Many Americans are more concerned about the price of sneakers at Wal-Mart than they are the value of stocks on Wall Street. The “Big Board” they spend the most time studying is not the Dow Jones but the one at McDonalds.

The good news for Republicans is that voters have little trust for either Party’s promises this election. The bad news is that many voters no longer feel invested in the American Dream and are unlikely to feel that way until they gain greater ownership in its wealth again. The quickest route to that end will be if government actually delivers on placing the needs and concerns of Main Street ahead of Wall Street.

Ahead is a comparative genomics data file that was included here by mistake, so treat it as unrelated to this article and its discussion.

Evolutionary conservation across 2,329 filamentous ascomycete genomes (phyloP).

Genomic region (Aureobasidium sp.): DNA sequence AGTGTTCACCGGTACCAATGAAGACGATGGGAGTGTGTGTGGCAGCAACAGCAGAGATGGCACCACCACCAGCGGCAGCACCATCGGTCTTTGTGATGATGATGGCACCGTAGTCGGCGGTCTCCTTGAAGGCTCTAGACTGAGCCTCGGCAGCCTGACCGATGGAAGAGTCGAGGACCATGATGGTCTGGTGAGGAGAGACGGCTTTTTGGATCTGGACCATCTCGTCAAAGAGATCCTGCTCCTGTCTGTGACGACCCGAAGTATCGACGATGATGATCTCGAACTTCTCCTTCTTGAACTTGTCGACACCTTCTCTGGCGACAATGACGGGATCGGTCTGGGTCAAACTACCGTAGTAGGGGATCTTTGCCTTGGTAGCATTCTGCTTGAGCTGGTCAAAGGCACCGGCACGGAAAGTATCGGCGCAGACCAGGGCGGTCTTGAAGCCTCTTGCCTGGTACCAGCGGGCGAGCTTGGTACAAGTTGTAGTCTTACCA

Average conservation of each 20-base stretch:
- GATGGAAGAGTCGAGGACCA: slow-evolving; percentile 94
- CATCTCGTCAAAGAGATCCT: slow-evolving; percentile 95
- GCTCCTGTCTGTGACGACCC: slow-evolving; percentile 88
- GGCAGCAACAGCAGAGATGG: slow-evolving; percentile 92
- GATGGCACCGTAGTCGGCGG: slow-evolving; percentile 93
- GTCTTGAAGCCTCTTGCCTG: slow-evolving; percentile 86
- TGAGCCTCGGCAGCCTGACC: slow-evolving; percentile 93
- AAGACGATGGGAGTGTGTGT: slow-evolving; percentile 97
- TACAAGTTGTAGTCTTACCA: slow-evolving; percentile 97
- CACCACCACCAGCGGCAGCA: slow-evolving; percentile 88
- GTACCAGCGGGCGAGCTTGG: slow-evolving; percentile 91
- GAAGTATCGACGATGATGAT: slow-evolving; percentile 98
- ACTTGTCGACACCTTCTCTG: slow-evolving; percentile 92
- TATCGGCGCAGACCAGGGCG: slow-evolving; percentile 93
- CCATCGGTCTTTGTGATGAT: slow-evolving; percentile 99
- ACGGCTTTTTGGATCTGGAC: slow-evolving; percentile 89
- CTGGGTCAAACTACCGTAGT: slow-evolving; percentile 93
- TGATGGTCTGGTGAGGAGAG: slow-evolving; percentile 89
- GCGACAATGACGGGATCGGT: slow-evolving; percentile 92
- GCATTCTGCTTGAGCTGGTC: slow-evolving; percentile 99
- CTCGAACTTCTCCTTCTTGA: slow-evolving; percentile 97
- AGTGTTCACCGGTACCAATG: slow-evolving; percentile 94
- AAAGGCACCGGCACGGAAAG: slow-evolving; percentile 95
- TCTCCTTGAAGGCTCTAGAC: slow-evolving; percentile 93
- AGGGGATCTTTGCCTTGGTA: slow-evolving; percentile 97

The Republican philosophy – of either camp – cannot even conceive of such a concept. In the globalism of the Twenty-First Century, they remain invested in a Cold War mentality that sees the United States as engaged in eternal war against evil forces to maintain its position as the world’s sole military and economic superpower. Their first allegiance is given to those they see as "on the wall" (i.e. the industrial/military complex, fueled by global oil flows).

Eventually the voters, in spite of the particular brand of shortsighted, selfish consumer stupidity this Party has programmed in their heads, are going to figure that out. It could be this is the year. If so, the Republicans will have no one to blame but themselves – not for a failure of leadership but rather a failure of ownership and the need to spread wealth instead of fear.